It is the importer’s ultimate responsibility to exercise reasonable care when importing. The forwarder and broker can provide general guidance, but we would not recommend them doing the actual qualifying.
What do we need to take into account using USMCA in a Foreign Trade Zone (FTZ)? And are there any updates to discussions of the merchandise processing fee (MPF) refunding consideration for USMCA?
The NAFTA FTZ rules did not carry over into USMCA, unlike other duty deferral mechanisms. The U.S. Trade Representative (USTR) claims this was an oversight and that goods manufactured in an FTZ should be subject to the “lesser of the two duties rule” – essentially disallowing USMCA treatment to goods manufactured in an FTZ. There is some discussion about whether this will be corrected via subsequent legislation, but currently, goods manufactured in an FTZ can qualify for USMCA. More on “the lesser of two duties rule” below.
Regarding MPF, unless (or until) there is an amendment to USMCA, MPF cannot be refunded.
What is the main concern when qualifying automotive goods?
Automotive goods are subject to special rules of origin depending on whether the good in question is a vehicle or an automotive part. If the item in question is a vehicle, then the manufacturer must meet the steel, aluminum, and labor requirements (and submit the required certifications), in addition to enhanced Regional Value Content (RVC) requirements. Meanwhile, automotive parts are subject to increased RVC requirements, depending on whether the part is a “core” part, “principal” part, or “complementary” part, as well as the kind of vehicle the parts are used in.
Does the new USMCA agreement have any impact on Mexico’s IMMEX Program currently available to manufacturers sending unfinished goods?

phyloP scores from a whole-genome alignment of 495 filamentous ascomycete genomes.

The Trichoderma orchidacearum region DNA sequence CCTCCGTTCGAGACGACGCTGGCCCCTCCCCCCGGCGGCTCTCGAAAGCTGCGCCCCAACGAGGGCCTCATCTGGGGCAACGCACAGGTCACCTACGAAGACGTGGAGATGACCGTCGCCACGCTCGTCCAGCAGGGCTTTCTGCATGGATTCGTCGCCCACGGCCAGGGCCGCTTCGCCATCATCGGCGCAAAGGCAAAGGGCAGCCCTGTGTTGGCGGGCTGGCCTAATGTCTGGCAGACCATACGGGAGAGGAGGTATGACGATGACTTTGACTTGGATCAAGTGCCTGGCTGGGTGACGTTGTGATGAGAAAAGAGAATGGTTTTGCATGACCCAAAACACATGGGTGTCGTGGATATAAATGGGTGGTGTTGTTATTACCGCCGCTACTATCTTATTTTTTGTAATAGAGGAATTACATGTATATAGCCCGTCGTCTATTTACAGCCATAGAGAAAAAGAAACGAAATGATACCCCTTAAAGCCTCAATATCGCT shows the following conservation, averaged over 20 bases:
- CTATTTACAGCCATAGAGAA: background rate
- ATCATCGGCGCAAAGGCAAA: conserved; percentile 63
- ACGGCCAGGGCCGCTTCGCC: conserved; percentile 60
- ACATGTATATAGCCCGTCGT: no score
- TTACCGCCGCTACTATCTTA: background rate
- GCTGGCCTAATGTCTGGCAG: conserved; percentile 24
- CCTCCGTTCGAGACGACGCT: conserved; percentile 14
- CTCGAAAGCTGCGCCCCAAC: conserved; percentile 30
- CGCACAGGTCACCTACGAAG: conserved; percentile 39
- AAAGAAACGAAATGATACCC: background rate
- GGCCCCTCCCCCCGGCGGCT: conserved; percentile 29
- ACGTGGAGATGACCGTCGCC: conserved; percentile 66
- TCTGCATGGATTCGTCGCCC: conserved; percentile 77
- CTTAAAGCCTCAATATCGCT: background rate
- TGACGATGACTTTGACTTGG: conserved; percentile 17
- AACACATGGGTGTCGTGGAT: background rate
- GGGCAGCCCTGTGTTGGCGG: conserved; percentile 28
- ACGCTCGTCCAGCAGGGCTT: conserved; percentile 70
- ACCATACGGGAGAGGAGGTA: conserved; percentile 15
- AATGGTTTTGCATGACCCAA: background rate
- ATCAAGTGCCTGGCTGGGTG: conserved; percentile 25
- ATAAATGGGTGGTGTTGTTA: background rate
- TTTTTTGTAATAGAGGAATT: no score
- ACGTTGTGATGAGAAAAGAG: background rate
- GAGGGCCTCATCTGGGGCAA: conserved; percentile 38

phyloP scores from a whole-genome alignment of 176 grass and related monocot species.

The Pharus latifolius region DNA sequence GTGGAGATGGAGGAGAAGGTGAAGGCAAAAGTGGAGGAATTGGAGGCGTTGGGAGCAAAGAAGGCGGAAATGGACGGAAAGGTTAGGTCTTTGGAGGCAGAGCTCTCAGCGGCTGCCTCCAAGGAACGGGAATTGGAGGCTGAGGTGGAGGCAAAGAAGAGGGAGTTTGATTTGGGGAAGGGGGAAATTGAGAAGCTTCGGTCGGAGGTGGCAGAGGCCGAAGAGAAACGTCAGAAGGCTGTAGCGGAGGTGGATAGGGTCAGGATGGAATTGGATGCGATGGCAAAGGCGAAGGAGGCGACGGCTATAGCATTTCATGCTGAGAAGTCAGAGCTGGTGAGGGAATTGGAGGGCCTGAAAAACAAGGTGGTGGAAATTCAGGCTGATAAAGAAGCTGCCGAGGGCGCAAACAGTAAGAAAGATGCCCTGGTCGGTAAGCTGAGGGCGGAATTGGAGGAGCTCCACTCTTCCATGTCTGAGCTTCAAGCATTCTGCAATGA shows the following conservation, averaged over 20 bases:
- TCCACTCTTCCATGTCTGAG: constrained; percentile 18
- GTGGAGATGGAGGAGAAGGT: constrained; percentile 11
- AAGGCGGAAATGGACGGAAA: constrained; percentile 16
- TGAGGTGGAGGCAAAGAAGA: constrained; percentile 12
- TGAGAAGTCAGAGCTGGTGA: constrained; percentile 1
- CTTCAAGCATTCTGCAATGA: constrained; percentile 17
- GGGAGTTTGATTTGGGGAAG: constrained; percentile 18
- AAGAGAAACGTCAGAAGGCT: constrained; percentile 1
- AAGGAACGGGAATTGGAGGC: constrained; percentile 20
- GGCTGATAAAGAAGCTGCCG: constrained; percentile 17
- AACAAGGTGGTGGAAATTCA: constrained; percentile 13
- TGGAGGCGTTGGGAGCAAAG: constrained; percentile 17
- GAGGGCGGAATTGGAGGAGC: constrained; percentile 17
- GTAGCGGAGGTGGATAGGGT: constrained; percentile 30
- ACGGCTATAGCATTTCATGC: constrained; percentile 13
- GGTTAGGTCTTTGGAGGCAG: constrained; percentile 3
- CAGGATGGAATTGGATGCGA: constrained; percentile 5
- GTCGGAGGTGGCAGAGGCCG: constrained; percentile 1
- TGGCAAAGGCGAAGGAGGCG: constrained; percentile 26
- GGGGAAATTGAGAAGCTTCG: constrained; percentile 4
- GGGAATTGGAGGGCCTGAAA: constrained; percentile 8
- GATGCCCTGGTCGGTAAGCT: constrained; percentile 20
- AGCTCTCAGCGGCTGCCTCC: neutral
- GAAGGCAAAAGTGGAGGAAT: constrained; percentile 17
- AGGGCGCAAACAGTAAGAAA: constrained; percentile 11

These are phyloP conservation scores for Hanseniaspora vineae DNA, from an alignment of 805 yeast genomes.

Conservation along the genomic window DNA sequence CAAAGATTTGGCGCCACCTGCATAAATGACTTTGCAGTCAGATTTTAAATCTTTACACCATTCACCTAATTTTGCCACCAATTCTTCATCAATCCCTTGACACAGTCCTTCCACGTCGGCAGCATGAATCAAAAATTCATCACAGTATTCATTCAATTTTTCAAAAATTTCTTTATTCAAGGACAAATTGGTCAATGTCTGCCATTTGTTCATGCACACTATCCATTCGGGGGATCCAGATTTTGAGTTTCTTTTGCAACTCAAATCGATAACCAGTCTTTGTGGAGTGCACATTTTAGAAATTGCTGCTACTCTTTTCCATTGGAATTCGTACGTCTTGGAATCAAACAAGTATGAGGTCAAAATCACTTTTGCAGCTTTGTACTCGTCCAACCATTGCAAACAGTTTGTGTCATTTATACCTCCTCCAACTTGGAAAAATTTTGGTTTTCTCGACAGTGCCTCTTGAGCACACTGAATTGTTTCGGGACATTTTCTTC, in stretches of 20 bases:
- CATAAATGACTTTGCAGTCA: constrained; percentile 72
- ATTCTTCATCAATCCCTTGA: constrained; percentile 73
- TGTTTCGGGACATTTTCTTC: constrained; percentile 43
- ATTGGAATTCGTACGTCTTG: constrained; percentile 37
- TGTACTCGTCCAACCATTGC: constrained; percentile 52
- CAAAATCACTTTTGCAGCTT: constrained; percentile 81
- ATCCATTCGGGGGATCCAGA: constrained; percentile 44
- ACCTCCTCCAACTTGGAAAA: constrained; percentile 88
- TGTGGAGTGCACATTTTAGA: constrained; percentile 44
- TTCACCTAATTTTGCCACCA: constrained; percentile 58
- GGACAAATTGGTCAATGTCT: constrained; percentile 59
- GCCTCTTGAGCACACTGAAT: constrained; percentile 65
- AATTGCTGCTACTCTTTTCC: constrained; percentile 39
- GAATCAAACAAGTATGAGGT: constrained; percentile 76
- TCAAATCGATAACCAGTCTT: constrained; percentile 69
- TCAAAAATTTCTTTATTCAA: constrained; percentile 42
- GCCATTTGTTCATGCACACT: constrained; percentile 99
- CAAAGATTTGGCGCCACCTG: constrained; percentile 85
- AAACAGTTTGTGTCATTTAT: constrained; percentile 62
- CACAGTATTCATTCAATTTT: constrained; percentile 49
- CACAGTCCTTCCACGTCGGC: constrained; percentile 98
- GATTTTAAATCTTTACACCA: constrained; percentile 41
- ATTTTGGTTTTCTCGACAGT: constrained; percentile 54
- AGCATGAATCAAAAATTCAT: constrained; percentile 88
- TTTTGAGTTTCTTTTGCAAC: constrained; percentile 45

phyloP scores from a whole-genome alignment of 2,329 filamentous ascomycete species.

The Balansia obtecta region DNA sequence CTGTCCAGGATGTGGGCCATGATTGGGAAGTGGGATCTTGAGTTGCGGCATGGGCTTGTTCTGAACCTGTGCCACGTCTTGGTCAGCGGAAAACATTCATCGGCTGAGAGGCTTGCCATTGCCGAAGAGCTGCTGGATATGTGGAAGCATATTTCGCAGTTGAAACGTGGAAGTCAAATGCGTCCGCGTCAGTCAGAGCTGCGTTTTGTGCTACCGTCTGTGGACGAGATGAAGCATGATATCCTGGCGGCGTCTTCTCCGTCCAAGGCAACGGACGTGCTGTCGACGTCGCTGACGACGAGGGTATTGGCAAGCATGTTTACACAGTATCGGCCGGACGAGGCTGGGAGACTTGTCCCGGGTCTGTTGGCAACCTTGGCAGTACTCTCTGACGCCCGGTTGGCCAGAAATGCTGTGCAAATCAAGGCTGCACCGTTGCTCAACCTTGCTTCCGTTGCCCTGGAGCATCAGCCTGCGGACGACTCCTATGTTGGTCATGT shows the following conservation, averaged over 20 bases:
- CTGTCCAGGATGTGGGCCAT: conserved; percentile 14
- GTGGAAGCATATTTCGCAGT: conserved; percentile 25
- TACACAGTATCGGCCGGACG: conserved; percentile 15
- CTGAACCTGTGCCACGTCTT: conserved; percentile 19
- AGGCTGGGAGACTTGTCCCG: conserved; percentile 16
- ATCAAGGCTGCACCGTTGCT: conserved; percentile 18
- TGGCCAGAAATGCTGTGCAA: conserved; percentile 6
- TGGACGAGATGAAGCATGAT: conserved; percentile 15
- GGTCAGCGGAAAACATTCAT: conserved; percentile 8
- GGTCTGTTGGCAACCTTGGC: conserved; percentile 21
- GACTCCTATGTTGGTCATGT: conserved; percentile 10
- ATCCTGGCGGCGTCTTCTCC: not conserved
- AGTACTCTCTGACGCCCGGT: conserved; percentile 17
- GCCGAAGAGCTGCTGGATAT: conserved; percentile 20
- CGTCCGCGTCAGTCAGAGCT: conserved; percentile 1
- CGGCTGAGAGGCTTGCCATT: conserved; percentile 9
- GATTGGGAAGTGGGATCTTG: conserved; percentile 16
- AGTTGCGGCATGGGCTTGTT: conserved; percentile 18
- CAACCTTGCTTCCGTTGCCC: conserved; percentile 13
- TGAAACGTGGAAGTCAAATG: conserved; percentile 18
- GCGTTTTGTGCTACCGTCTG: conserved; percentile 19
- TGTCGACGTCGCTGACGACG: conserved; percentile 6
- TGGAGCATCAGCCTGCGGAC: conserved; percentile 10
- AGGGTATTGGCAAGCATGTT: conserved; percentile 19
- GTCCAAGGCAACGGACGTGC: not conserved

The USMCA continues the limitation on duty deferral programs that were initiated under the NAFTA when goods were the subject of a duty deferral program in a NAFTA country.
Under the limitation, the import of goods under the duty deferral programs that are subsequently exported to another USMCA country will be treated as if withdrawn for domestic consumption, and thus subject to the applicable customs duties for that country. The customs administration assessing such duties may then waive or reduce them by an amount that does not exceed the total custom duties paid to the USMCA country to which the goods are exported.
Such reduction or waiver will be made when the claimant presents satisfactory evidence of the customs duties paid in the USMCA country to which the article was exported. The claimant has 60 days to present this satisfactory evidence, otherwise, the customs administration of the exporting country will collect the duties. Should a claimant subsequently obtain satisfactory evidence, the duties may be refunded to the extent allowed, upon timely presentation of the evidence according to the laws and regulations of each USMCA country.
Can the required information on the Certificate of Origin be added to the commercial invoice?
Yes. The USMCA regulations and guidelines provide that the required data elements and certification statement may be provided on the commercial invoice or any other document so long as it contains all nine data elements. However, many importers are finding it a better practice for purposes of maintaining qualification records and recordkeeping to create USMCA certificates and utilize those.
Partner, Braumiller Law Group